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US actress and UNHCR special envoy Angelina Jolie, accompanied by UN High Commissioner for Refugees Antonio Guterres and Jordanian foreign Minister Nasser Judeh (not seen), briefs the press during her visit to the Zaatari refugee camp near the Jordanian border with Syria, on September 11, 2012. (Photo: Khalil Mazraawi/AFP/Getty Images) US actress and UNHCR special envoy Angelina Jolie, accompanied by UN High Commissioner for Refugees Antonio Guterres and Jordanian foreign Minister Nasser Judeh (not seen), briefs the press during her visit to the Zaatari refugee camp near the Jordanian border with Syria, on September 11, 2012. (Photo: Khalil Mazraawi/AFP/Getty Images)  

Study: Celebs Work To Promote Charities Fairly Useless

Celebrities often benefit more in terms of public image than the charities they promote, a British study says.

About 2,000 people were asked in the study to link any celebrity with a list of seven charity and aid organizations, including the Red Cross and Amnesty International, the Belfast Telegraph reports. Two thirds could not link a single celebrity with any of the organizations.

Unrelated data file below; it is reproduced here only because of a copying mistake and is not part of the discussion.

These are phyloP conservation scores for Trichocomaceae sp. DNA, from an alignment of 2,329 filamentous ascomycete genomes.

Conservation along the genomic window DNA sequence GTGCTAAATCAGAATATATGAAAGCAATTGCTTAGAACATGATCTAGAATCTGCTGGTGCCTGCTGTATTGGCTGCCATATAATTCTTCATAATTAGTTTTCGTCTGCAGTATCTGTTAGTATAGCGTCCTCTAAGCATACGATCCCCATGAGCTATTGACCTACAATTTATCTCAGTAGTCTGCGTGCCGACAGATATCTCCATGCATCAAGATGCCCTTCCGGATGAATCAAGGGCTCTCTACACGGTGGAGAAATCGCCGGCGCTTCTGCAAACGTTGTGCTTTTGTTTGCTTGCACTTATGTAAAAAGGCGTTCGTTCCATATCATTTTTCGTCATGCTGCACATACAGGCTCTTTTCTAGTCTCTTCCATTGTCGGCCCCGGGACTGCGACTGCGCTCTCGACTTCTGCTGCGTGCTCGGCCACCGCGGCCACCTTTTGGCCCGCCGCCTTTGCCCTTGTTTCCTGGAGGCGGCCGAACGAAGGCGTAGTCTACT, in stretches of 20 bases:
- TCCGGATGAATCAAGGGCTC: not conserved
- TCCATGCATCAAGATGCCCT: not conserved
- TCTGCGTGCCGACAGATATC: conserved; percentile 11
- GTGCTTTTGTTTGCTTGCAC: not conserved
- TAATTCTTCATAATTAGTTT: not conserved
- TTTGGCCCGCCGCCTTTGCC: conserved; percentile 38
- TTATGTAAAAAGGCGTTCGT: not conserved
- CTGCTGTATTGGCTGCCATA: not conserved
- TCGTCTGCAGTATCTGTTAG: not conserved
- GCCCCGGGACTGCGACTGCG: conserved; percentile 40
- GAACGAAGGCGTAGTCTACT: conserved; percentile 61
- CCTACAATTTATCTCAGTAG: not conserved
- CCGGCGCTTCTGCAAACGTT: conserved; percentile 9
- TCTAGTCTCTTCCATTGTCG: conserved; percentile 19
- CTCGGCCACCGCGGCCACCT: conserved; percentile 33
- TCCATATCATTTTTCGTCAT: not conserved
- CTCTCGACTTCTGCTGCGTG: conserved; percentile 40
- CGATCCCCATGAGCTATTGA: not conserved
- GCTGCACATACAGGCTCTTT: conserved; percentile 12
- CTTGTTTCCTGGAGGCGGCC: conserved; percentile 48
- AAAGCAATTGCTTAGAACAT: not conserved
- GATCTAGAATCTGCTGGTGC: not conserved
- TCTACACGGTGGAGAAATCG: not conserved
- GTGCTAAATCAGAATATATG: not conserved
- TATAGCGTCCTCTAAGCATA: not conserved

Professors working on the study told the Belfast Telegraph that although major non-govermental organizations are well-known, their celebrity advocates are not. ”[M]ost people supported the charities that they supported because of personal connections in their lives and families which made these causes important, not because of the celebrities,” Professor Dan Brockington, of the University of Manchester, and Professor Spencer Henson, of the University of Sussex, said.

“Regardless of what celebrities may want in terms of publicity – and the interviews suggest that many would seek to maximise the attention given to their cause and not to them – it is clear that the celebrity can often do better out of this attention than their causes.”

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